andrew sullivan is quitting the dish, and ana marie cox (the delightful original wonkette) is basically declaring the blog over as a medium, or whatever 'the blog' may be. i guess i started blogging - right here - around when they did or shortly after (2004). now first of all, burnout is legit. when i started blogging, i was getting tired of writing a weekly op-ed column, and really after i started blogging i realized i wanted to quit that gig, even if i also wanted back on the op-ed page from time to time. i've often taken a month or six weeks off without notice, although at other times i'm posting like mad.
but i've got to say: i fucking love the form, alright? for many reasons. i am a much better writer now, i believe, because i've written however many hundreds of thousands of words for 'publication'; some blog entries i've refined dozens of times. i publish, revise, and then publish again, the perfect cure for the problem of suddenly seeing a piece in print and so seeing it from a different or outside angle, and wanting and being unable to fix it. genres like the 700-word op-ed or the academic book or a twitter feed have some rigid parameters; a blog entry can take any length, any form; it is improvisational or jazz publishing. i poach it all the time for academic or opinion-journalist-type writings. i just love it as a place and way to write.
and also...it is an autonomous press that i control completely. there is something to be said for good professional editing (john timpane at the philly inquirer and i worked on a couple of hundred pieces together, i think), and something to be said against bad professional editing (naming no names). but there is a lot to be said for the unexpurgated individual human voice that knows it will not be edited except by the person who emits it. and that is what i think a blog ought to be, even if there are several voices on a blog, you old crusader. i published an underground newspaper starting in 7th grade, which was not unique in my era. my heroes william lloyd garrison (the liberator), josiah warren (the peaceful revolutionist), and emma goldman (mother earth) figured out how to make a free space for their voices, to tiny or big audiences. they had to figure out how to print it themselves. i see the blog as a continuation of that. i've said many, many things here that i could not say at the daily beast or huffpost.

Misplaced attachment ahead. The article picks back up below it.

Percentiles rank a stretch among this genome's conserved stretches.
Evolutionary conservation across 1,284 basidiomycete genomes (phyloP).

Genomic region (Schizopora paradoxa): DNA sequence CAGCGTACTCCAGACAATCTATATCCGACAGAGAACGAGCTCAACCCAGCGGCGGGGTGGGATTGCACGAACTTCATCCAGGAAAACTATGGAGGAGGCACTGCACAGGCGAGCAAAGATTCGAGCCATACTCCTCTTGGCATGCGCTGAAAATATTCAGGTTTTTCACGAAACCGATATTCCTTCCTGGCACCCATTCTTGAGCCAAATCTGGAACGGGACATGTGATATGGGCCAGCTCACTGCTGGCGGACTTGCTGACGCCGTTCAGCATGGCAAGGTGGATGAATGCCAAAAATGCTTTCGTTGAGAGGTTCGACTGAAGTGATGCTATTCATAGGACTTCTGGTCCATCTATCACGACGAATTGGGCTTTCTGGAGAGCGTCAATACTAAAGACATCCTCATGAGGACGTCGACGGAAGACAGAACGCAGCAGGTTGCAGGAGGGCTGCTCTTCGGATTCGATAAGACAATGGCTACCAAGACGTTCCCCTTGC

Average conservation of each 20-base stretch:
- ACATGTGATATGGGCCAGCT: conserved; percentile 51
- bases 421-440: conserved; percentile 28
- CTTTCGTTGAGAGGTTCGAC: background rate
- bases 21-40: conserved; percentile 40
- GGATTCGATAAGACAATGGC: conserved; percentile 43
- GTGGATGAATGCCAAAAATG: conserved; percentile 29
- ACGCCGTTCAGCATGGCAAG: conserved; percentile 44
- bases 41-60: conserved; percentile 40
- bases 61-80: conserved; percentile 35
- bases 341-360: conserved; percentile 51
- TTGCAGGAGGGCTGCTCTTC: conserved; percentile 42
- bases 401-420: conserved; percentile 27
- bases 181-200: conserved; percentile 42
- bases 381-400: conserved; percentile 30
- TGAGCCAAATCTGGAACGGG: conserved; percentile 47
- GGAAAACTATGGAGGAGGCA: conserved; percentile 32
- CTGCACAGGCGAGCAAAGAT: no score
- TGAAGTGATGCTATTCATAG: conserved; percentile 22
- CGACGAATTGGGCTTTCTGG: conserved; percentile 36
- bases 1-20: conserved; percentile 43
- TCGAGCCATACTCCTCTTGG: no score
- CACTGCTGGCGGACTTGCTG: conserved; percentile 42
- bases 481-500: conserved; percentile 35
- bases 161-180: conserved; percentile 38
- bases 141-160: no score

andrew sullivan and ana marie cox were great bloggers at times. but they literally sold out the blog, if i may say so. cox's thing is that there are better ways to make money as a writer. on the other hand i have never myself sold advertising or done anything but pay to blog. i respect professional writers, coming from long lines of them, and i realize i have a nice position as an academic from which to do this (which is not to say i ain't broke). but cox and sullivan wanted to blog for someone; embed their blogs in the atlantic or the guardian or whatever. others were always calculating how to get the largest audiences and thus a good flow of advertising.
they sold their blogs, ok? it's not the worst thing, but maybe that's when they stopped blogging and just became staff writers or wheeler-dealers, with a comments section and a time posted, etc: the accessories but not the essence. this was a pretty straightforward choice for them, because they are people of relatively mainstream views who aspired to the biggest possible audiences. but there are plenty of bloggers for whom that wouldn't be an option, one way or another.
for years i just argued that there were no blogs on the nyt's opinion page, no matter how they were presenting stanley fish or whomever; they just called a column a blog, basically just edited it the same way, and so on. i'm not going to put any weight on the 'real' meaning of the term, but let's say the blog got co-opted and then died. that is ok, because post-collapse it might again become a space of eccentric voices with small audiences; it never stopped being that too: a verson of the diy zine. and it will remain one of the possibilities. at any rate, i've got no plans to stop.